NSW Police are frustrated some drivers are not getting the message, after eight people died and close to 70 others were injured on our state's roads over the long weekend.
Operation Labour Day was executed state-wide and commenced at 12.01am on Friday, September 30, and concluded at 11.59pm on Monday, October 3, with double demerit point in force for the duration.
Officers from Traffic and Highway Patrol Command were assisted by general duties police from commands across the state, targeting speeding, drink and drug driving, mobile phone use, and other traffic offences.
About 7.30pm on Sunday (October 2) police observed a Holden Commodore travelling south on Granite Street, Port Macquarie.
The vehicle was travelling at 101km/hr in a 50km/hr zone.
Police stopped the vehicle and spoke to the driver - a 41-year-old man - who returned a positive roadside breath test.
He was arrested and taken to Port Macquarie Police Station where he allegedly returned a breath analysis of 0.178.
He was issued a court attendance notice for high range PCA and exceed speed, due to appear at Port Macquarie Local Court on Wednesday, November 23.
During the operation across the state, police issued a total of 3310 Traffic Infringement Notices for speeding, a further 269 people were charged for drink driving offences and 251 people were issued infringements for mobile phone usage.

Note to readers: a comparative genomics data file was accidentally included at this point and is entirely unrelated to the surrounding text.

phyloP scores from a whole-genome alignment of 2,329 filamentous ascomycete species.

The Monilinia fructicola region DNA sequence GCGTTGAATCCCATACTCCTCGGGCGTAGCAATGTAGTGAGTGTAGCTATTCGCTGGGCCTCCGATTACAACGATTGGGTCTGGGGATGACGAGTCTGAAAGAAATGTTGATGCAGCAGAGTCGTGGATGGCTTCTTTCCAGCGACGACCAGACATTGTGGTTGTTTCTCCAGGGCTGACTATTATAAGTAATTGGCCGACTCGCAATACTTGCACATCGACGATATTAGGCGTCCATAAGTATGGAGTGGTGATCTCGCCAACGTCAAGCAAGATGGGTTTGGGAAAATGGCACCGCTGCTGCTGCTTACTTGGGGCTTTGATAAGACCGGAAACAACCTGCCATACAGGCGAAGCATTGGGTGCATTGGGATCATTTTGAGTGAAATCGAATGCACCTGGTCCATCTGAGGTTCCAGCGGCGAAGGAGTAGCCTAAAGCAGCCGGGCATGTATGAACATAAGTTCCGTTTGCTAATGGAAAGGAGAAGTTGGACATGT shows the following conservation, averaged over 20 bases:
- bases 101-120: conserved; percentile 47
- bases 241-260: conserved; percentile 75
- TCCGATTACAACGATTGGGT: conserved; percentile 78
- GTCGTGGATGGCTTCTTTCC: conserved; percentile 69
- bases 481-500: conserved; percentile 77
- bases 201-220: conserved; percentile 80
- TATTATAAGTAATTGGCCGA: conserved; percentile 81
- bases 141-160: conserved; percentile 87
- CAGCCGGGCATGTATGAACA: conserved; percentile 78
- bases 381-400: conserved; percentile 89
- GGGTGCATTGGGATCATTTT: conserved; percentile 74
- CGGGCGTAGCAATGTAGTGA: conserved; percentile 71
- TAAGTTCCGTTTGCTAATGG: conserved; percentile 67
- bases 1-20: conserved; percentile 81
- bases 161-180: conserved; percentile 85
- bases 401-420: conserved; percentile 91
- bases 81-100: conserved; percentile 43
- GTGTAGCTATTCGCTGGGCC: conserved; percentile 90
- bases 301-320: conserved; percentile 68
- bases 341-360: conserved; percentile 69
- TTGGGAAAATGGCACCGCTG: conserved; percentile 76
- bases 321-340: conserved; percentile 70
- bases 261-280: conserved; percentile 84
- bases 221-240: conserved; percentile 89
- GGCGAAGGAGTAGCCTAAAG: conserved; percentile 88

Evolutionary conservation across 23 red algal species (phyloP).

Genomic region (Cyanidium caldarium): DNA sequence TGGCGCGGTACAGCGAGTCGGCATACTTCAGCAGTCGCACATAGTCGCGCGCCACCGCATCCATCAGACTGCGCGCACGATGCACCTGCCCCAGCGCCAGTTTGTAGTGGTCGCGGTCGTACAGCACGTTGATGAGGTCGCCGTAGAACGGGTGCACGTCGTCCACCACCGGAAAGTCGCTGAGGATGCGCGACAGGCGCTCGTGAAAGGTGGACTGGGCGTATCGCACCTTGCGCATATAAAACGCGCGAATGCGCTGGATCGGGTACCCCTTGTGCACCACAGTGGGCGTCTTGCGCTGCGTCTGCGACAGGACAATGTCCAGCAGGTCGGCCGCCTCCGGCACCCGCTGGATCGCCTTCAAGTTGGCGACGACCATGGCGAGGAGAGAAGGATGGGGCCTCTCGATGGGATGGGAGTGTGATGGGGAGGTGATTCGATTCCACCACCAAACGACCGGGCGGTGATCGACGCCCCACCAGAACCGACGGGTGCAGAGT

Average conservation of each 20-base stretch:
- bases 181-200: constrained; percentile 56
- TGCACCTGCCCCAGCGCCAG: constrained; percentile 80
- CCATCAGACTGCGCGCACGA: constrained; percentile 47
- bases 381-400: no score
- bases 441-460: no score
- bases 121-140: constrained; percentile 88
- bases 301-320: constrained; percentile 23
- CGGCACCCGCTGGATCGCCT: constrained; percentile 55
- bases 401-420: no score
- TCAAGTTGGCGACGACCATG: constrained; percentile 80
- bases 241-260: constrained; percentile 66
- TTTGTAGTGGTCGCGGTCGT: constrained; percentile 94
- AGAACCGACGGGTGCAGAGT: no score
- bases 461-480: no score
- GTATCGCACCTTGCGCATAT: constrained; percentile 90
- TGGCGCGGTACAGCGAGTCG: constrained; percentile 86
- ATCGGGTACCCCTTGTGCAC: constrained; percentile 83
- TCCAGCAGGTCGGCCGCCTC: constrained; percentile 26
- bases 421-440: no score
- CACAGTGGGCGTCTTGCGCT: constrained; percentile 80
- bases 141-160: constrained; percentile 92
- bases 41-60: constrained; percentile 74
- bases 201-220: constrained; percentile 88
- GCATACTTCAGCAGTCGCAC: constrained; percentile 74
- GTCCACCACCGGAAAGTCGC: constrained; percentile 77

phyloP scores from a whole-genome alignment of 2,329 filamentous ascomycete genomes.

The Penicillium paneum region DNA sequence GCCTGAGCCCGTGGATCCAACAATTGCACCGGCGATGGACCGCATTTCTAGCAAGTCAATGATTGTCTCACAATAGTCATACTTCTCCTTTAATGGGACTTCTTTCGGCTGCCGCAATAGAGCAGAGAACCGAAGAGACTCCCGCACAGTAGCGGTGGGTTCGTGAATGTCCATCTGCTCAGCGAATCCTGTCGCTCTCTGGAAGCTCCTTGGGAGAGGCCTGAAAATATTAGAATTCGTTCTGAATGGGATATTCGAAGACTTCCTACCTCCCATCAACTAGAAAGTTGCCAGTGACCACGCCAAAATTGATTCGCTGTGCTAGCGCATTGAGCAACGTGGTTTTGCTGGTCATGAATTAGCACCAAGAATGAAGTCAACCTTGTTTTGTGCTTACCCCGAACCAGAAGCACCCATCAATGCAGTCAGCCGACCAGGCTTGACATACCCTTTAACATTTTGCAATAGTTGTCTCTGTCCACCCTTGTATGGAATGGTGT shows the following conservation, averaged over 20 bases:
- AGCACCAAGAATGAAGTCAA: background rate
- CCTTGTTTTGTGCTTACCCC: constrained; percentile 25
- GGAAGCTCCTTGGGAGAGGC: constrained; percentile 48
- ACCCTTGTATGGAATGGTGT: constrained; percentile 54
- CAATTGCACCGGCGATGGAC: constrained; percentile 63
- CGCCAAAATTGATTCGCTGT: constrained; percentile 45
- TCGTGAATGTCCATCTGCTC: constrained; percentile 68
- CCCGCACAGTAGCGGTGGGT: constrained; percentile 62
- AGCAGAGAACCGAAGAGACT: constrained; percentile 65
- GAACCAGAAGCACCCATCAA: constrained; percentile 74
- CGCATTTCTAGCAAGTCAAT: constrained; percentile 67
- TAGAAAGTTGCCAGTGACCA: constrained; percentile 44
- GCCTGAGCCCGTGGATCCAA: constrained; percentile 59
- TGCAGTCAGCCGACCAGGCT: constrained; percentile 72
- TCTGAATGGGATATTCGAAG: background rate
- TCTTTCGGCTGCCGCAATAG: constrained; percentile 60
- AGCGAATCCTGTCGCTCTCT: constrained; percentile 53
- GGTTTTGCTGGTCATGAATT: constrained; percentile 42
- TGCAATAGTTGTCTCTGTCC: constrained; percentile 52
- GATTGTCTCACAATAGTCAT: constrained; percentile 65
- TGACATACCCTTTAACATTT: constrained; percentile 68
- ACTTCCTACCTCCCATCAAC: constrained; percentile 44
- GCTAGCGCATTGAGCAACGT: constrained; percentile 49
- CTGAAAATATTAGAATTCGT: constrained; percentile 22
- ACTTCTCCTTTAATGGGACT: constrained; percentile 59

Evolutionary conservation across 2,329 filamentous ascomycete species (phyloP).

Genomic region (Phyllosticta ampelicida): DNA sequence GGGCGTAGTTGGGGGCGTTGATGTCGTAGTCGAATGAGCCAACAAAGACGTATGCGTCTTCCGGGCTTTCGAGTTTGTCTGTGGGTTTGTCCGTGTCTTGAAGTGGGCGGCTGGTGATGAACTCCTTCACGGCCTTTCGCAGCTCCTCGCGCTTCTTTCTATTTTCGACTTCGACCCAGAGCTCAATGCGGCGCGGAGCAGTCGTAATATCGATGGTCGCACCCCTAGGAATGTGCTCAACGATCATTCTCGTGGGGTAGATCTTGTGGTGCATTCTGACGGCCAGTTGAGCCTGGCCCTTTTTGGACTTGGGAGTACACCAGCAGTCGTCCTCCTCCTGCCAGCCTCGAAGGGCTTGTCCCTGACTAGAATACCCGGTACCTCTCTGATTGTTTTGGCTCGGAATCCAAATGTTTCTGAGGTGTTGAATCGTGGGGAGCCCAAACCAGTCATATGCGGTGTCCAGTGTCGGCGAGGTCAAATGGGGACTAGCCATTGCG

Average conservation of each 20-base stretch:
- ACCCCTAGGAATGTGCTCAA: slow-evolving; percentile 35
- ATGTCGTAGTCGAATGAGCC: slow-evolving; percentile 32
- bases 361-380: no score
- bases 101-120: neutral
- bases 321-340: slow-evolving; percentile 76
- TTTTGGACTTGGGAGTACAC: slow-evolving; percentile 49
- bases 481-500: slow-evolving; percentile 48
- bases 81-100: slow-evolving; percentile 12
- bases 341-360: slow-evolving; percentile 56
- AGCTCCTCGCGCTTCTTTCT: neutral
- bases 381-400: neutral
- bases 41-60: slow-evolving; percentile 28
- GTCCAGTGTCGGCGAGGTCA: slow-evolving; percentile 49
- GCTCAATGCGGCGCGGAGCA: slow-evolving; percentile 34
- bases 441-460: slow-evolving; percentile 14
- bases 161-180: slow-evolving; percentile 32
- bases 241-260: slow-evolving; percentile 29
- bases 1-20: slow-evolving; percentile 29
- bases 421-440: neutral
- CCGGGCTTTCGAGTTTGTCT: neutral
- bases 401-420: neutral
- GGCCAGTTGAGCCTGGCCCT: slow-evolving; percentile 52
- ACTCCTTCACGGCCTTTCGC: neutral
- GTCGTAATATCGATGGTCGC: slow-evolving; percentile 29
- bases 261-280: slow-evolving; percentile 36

Commander of Traffic and Highway Patrol Command, Acting Assistant Commissioner Trent King, said although the operation is over, families continue to travel around the state with school holidays and are urged to plan their trips.
"Just because the operation has concluded, doesn't mean the messaging is any different. We still need people to obey the road rules and take necessary breaks to keep themselves and the rest of the community safe," Acting Assistant Commissioner King said.
"There is expected to be more inclement weather this coming week, so please heed the warnings issued by the Bureau of Meteorology and NSW State Emergency Service, and drive to the conditions.
"Do not drive through flood waters and always obey road closure signs when you see them, they are there for your own protection. We have seen too many incidents recently involving people ignoring warning signs, resulting in a tragic outcome.
"While a detour may be inconvenient, it is not worth your life - listen to emergency services and do not attempt to drive through any flooded causeway, you have no clue how deep the water may be or what debris may be underneath," Acting Assistant Commissioner King said.
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